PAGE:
But those years were not without controversy. In 1942 at Northwestern’s annual Waa-Mu Show, a showcase of the campus’ musical talents, Wimp sang a duet with fellow music major Jack Haskell despite the social taboos on cross-racial stage romance.

The Man and His Band

In 1943 Wimp graduated with a Bachelor’s degree in voice. The following year she received her Master’s degree. Then, the opportunity came to work with Ellington. One of her first experiences in Ellington’s band came when he taught her the simple melody to “Creole Love Song.” Within an hour she was onstage with him performing the song. The year was 1944. The place was Carnegie Hall.

“I sang, it got a wonderful ovation and then I got the heck off the stage!” she exclaims.

Her first recording with Ellington came about as he was teaching fellow band member Al Hibbler notes from “I Ain’t Got Nothin’ but the Blues.” Wimp sat humming along off stage. Ellington asked her to join in humming. When he eventually decided to keep her on the track Wimp was less than thrilled.

“I called home crying,” she says. She wanted to be on the frontlines.

Jet Magazine, Dec. 25, 1952

But there were plenty of opportunities to showcase her talent. The following year, in April 1945, President Roosevelt died. Ellington’s band was the only jazz band asked to perform for a national audience. One piece “A City Called Heaven,” was sung by Wimp. The years went on and according to Wimp band members came and went. Among those, the only still alive are Maria Ellington (of no relation to Duke), who later married Nat King Cole and gave birth to Natalie. She now resides in Florida. The second was Joya Sherrill who now resides in Great Neck, NY. But Wimp describes Ellington as a “genius” and says that even with constant flux of female band members he remained focused. She says, unlike many of his day he didn’t fraternize with female band members. In fact, he completely absorbed by his work.

“Music was his mistress,” she says. He was always at the piano. She even heard that later he bought a portable piano –presumably before they became a main stay– which he toyed with while on the road. She says he would stay up until all hours of the night “constantly composing” music.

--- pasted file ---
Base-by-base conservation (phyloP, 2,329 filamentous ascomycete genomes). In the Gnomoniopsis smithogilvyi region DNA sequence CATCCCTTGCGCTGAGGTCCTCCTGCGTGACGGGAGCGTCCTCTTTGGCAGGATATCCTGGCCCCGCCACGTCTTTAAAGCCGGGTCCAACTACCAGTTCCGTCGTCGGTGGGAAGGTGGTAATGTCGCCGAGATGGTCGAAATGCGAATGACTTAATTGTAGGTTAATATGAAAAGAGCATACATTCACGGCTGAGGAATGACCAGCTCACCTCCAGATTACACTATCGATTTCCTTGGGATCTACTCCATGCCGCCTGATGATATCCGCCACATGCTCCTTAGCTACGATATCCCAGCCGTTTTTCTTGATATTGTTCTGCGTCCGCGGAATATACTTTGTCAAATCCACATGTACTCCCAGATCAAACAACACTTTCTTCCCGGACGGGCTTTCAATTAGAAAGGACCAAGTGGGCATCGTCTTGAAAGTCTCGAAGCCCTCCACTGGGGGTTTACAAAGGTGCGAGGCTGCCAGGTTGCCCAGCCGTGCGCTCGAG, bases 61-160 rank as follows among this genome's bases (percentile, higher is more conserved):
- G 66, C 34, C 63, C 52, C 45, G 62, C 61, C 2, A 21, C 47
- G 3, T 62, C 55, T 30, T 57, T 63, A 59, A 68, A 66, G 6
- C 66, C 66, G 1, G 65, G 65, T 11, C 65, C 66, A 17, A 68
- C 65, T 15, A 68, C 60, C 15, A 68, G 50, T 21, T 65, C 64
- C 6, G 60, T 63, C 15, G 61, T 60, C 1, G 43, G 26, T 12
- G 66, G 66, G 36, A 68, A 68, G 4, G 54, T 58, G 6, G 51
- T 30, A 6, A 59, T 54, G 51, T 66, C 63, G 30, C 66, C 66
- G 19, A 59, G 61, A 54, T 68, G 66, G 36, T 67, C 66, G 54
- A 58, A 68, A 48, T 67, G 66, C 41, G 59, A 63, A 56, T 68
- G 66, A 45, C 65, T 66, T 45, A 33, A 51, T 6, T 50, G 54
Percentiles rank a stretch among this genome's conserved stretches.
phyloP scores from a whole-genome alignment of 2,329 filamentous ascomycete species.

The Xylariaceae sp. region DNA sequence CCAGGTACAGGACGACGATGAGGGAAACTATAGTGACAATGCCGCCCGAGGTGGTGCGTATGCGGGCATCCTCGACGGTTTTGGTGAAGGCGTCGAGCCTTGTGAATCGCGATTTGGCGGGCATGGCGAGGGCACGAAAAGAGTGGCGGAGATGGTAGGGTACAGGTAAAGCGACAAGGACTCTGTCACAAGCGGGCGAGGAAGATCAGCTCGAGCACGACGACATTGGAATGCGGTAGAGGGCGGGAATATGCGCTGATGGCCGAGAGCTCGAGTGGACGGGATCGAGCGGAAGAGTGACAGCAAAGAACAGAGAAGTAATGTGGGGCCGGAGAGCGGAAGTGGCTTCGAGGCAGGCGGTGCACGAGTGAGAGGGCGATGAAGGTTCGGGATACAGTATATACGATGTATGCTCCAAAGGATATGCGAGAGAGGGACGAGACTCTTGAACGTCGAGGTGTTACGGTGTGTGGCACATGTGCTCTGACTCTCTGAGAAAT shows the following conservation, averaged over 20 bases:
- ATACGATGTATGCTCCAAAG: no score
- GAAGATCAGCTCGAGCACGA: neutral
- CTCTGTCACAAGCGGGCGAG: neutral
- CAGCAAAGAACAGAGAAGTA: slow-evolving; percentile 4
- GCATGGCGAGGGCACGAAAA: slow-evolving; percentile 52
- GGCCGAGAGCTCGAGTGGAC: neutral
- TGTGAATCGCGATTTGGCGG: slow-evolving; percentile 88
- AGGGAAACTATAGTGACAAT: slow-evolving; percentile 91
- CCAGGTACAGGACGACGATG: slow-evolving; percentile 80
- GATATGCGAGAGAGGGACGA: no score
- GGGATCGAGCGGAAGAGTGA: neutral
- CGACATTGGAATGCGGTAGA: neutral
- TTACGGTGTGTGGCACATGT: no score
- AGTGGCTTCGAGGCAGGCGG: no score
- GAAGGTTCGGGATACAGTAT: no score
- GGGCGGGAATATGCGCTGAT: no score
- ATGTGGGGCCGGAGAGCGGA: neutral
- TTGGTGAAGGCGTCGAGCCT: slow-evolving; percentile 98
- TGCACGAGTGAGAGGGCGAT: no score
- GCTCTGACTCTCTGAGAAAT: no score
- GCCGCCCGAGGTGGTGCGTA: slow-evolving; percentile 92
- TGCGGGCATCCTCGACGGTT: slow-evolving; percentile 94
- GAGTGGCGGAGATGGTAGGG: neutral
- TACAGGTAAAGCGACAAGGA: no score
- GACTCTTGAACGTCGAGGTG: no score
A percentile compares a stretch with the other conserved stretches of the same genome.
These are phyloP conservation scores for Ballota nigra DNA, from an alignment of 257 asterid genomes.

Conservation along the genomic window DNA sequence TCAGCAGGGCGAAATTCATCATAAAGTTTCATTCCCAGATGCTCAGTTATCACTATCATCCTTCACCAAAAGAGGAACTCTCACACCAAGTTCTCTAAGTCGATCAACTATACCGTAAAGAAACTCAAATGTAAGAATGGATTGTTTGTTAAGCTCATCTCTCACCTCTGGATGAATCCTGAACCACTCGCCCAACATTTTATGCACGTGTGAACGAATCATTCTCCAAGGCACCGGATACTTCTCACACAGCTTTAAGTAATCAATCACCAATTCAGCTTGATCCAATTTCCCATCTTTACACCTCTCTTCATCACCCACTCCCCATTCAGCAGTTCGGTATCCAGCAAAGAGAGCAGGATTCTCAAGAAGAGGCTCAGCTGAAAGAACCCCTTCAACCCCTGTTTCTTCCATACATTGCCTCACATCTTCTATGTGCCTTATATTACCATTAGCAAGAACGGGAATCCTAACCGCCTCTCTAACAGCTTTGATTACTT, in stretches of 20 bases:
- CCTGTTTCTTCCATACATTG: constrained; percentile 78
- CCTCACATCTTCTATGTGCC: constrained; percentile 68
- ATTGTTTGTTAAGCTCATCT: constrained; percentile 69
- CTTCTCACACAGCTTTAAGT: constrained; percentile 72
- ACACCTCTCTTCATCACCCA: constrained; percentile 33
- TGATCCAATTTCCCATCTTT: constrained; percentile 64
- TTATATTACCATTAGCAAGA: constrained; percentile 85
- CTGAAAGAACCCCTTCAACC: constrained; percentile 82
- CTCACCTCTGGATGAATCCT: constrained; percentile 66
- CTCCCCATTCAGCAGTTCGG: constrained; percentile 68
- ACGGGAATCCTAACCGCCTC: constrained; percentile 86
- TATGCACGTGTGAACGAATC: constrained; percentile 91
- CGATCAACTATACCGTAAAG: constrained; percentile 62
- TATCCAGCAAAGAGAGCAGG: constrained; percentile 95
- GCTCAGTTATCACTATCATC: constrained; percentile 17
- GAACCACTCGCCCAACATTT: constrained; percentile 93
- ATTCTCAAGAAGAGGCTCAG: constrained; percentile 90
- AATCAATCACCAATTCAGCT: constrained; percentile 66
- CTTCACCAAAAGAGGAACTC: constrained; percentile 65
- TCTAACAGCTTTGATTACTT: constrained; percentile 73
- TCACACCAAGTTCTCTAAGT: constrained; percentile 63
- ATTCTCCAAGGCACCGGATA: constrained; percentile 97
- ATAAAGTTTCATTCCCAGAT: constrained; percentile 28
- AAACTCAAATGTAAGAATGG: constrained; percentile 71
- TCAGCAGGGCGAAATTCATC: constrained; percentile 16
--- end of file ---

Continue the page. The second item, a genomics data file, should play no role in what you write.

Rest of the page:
The years between 1944 and 1950 were filled with high profile engagements, one-nighters and cross continental trips. Wimp describes life on the road as hard.

“It’s not that glamorous day after day,” she says. As time went on “I kept holding on hoping something dramatic would happen,” she says.

The band toured relentlessly, to the Palladium in England and with the Nicolas Brothers and Pearl Bailey in Liverpool, and seemingly everywhere in between. “It was quite an experience, very exciting,” she says. In 1947 the band toured California, Texas and Georgia.

It was a “whole different thing,” she says referring to race relations. She says they were bad, and despite their high profile they couldn’t even sit down in restaurants to eat. She recalls a frightening time in Macon, Georgia. The band had just finished a show and their manager, who was white, arranged a deal with a restaurant owner across the street from the theatre. Ellington and his band hastily made their way into the restaurant, so as to avoid any controversy. When a patron saw the band arrive he demanded to know why Blacks were being served.

The restaurant owner introduced Duke Ellington. And according to Wimp the angry patron answered, “I don’t care about no Duke Ellington!”

Before things could get any more tense, Wimp ran out of the restaurant and back to the concert hall where she set up a make shift hot plate. That night, she heated a can of Campbell’s soup over the sink in the ladies’ restroom.

Though things were rough at times, she and the band remained focused. But by 1950, after a four-week tour of Europe Wimp says, “I was tired. . . I got home and said, ‘That’s it,’” she says.

One night gigs and the relentless travel schedule began to take their toll. To this day she says feelings of fatigue remind her of those one-night summer gigs.

On the music of the day she says, “It escapes me.” But she is also encouraged by the recent resurgence of old standards from the likes of artists like Michael Buble, hailed as a modern day master of the music of yesteryear.

As for advice she gives to people aspiring to break into the music business. She says, “So much of what happens to you, no matter what you do is luck.”

Kay Wimp, visiting relatives in Chicago viewing artifacts Shorefront found in her childhood home in 2006.

She parallels this with the story of a childhood friend from Evanston who also graduated from Northwestern’s music school. Ann DeRamus was Black and studied classical piano. She was considered a prodigy by most, but breaking into the world of a classical pianist as a Black woman proved to be difficult. She went on to become a social worker.